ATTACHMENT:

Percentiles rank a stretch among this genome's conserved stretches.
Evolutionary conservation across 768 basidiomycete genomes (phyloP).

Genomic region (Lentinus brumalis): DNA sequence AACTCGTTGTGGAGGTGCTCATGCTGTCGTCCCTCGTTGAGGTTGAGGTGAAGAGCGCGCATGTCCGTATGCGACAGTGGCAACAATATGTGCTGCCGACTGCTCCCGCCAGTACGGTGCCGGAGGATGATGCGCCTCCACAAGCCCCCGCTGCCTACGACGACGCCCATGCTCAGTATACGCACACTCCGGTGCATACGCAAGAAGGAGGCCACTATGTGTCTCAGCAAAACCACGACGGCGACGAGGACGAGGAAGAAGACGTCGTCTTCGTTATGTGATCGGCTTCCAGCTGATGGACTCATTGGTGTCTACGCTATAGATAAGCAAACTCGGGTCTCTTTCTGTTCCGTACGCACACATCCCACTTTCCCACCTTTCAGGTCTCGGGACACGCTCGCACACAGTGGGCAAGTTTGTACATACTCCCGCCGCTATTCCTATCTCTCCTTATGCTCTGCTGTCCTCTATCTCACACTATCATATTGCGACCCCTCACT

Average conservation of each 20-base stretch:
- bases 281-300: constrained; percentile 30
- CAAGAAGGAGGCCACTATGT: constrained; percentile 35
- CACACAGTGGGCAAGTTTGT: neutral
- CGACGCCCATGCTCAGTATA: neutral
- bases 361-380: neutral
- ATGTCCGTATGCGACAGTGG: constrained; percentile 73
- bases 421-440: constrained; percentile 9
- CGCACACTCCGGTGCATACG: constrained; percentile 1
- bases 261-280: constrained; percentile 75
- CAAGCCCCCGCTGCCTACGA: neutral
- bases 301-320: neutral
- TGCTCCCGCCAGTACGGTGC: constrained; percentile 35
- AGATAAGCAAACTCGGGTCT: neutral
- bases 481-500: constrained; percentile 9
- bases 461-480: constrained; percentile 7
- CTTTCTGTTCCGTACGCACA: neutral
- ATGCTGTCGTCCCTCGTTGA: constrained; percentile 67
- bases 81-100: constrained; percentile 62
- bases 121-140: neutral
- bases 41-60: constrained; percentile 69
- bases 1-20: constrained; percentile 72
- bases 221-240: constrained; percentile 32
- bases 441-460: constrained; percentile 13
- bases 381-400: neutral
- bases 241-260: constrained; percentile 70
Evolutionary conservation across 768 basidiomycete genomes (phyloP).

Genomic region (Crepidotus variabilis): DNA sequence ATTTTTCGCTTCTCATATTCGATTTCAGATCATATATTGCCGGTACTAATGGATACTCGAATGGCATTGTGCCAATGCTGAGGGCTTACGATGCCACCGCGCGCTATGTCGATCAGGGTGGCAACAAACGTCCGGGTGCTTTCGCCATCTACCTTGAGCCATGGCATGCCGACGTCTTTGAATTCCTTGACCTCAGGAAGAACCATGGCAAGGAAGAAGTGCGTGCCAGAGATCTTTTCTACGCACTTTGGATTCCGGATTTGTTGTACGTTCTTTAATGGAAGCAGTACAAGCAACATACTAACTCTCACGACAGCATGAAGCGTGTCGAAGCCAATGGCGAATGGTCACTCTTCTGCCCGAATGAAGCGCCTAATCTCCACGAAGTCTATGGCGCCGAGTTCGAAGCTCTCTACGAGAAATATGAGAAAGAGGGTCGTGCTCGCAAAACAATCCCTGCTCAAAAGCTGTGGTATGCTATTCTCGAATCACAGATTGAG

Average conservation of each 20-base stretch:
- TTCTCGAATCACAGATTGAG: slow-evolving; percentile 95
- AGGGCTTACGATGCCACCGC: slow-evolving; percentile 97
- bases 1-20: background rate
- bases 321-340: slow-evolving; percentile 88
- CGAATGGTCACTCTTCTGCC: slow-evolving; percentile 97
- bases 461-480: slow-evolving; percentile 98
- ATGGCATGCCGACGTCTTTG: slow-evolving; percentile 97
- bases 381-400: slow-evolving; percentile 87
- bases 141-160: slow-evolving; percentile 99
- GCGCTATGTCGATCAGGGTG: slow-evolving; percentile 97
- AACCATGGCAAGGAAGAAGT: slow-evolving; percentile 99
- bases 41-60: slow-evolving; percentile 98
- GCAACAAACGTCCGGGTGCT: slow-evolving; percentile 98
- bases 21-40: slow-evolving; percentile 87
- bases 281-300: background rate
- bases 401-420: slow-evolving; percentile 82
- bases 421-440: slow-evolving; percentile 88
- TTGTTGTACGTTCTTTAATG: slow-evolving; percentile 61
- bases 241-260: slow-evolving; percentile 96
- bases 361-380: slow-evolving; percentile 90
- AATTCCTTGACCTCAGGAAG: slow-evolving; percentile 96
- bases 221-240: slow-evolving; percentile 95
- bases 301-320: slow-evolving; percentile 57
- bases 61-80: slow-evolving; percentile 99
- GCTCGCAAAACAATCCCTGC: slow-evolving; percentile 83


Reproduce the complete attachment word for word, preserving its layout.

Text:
Percentiles rank a stretch among this genome's conserved stretches.
Evolutionary conservation across 768 basidiomycete genomes (phyloP).

Genomic region (Lentinus brumalis): DNA sequence AACTCGTTGTGGAGGTGCTCATGCTGTCGTCCCTCGTTGAGGTTGAGGTGAAGAGCGCGCATGTCCGTATGCGACAGTGGCAACAATATGTGCTGCCGACTGCTCCCGCCAGTACGGTGCCGGAGGATGATGCGCCTCCACAAGCCCCCGCTGCCTACGACGACGCCCATGCTCAGTATACGCACACTCCGGTGCATACGCAAGAAGGAGGCCACTATGTGTCTCAGCAAAACCACGACGGCGACGAGGACGAGGAAGAAGACGTCGTCTTCGTTATGTGATCGGCTTCCAGCTGATGGACTCATTGGTGTCTACGCTATAGATAAGCAAACTCGGGTCTCTTTCTGTTCCGTACGCACACATCCCACTTTCCCACCTTTCAGGTCTCGGGACACGCTCGCACACAGTGGGCAAGTTTGTACATACTCCCGCCGCTATTCCTATCTCTCCTTATGCTCTGCTGTCCTCTATCTCACACTATCATATTGCGACCCCTCACT

Average conservation of each 20-base stretch:
- bases 281-300: constrained; percentile 30
- CAAGAAGGAGGCCACTATGT: constrained; percentile 35
- CACACAGTGGGCAAGTTTGT: neutral
- CGACGCCCATGCTCAGTATA: neutral
- bases 361-380: neutral
- ATGTCCGTATGCGACAGTGG: constrained; percentile 73
- bases 421-440: constrained; percentile 9
- CGCACACTCCGGTGCATACG: constrained; percentile 1
- bases 261-280: constrained; percentile 75
- CAAGCCCCCGCTGCCTACGA: neutral
- bases 301-320: neutral
- TGCTCCCGCCAGTACGGTGC: constrained; percentile 35
- AGATAAGCAAACTCGGGTCT: neutral
- bases 481-500: constrained; percentile 9
- bases 461-480: constrained; percentile 7
- CTTTCTGTTCCGTACGCACA: neutral
- ATGCTGTCGTCCCTCGTTGA: constrained; percentile 67
- bases 81-100: constrained; percentile 62
- bases 121-140: neutral
- bases 41-60: constrained; percentile 69
- bases 1-20: constrained; percentile 72
- bases 221-240: constrained; percentile 32
- bases 441-460: constrained; percentile 13
- bases 381-400: neutral
- bases 241-260: constrained; percentile 70
Evolutionary conservation across 768 basidiomycete genomes (phyloP).

Genomic region (Crepidotus variabilis): DNA sequence ATTTTTCGCTTCTCATATTCGATTTCAGATCATATATTGCCGGTACTAATGGATACTCGAATGGCATTGTGCCAATGCTGAGGGCTTACGATGCCACCGCGCGCTATGTCGATCAGGGTGGCAACAAACGTCCGGGTGCTTTCGCCATCTACCTTGAGCCATGGCATGCCGACGTCTTTGAATTCCTTGACCTCAGGAAGAACCATGGCAAGGAAGAAGTGCGTGCCAGAGATCTTTTCTACGCACTTTGGATTCCGGATTTGTTGTACGTTCTTTAATGGAAGCAGTACAAGCAACATACTAACTCTCACGACAGCATGAAGCGTGTCGAAGCCAATGGCGAATGGTCACTCTTCTGCCCGAATGAAGCGCCTAATCTCCACGAAGTCTATGGCGCCGAGTTCGAAGCTCTCTACGAGAAATATGAGAAAGAGGGTCGTGCTCGCAAAACAATCCCTGCTCAAAAGCTGTGGTATGCTATTCTCGAATCACAGATTGAG

Average conservation of each 20-base stretch:
- TTCTCGAATCACAGATTGAG: slow-evolving; percentile 95
- AGGGCTTACGATGCCACCGC: slow-evolving; percentile 97
- bases 1-20: background rate
- bases 321-340: slow-evolving; percentile 88
- CGAATGGTCACTCTTCTGCC: slow-evolving; percentile 97
- bases 461-480: slow-evolving; percentile 98
- ATGGCATGCCGACGTCTTTG: slow-evolving; percentile 97
- bases 381-400: slow-evolving; percentile 87
- bases 141-160: slow-evolving; percentile 99
- GCGCTATGTCGATCAGGGTG: slow-evolving; percentile 97
- AACCATGGCAAGGAAGAAGT: slow-evolving; percentile 99
- bases 41-60: slow-evolving; percentile 98
- GCAACAAACGTCCGGGTGCT: slow-evolving; percentile 98
- bases 21-40: slow-evolving; percentile 87
- bases 281-300: background rate
- bases 401-420: slow-evolving; percentile 82
- bases 421-440: slow-evolving; percentile 88
- TTGTTGTACGTTCTTTAATG: slow-evolving; percentile 61
- bases 241-260: slow-evolving; percentile 96
- bases 361-380: slow-evolving; percentile 90
- AATTCCTTGACCTCAGGAAG: slow-evolving; percentile 96
- bases 221-240: slow-evolving; percentile 95
- bases 301-320: slow-evolving; percentile 57
- bases 61-80: slow-evolving; percentile 99
- GCTCGCAAAACAATCCCTGC: slow-evolving; percentile 83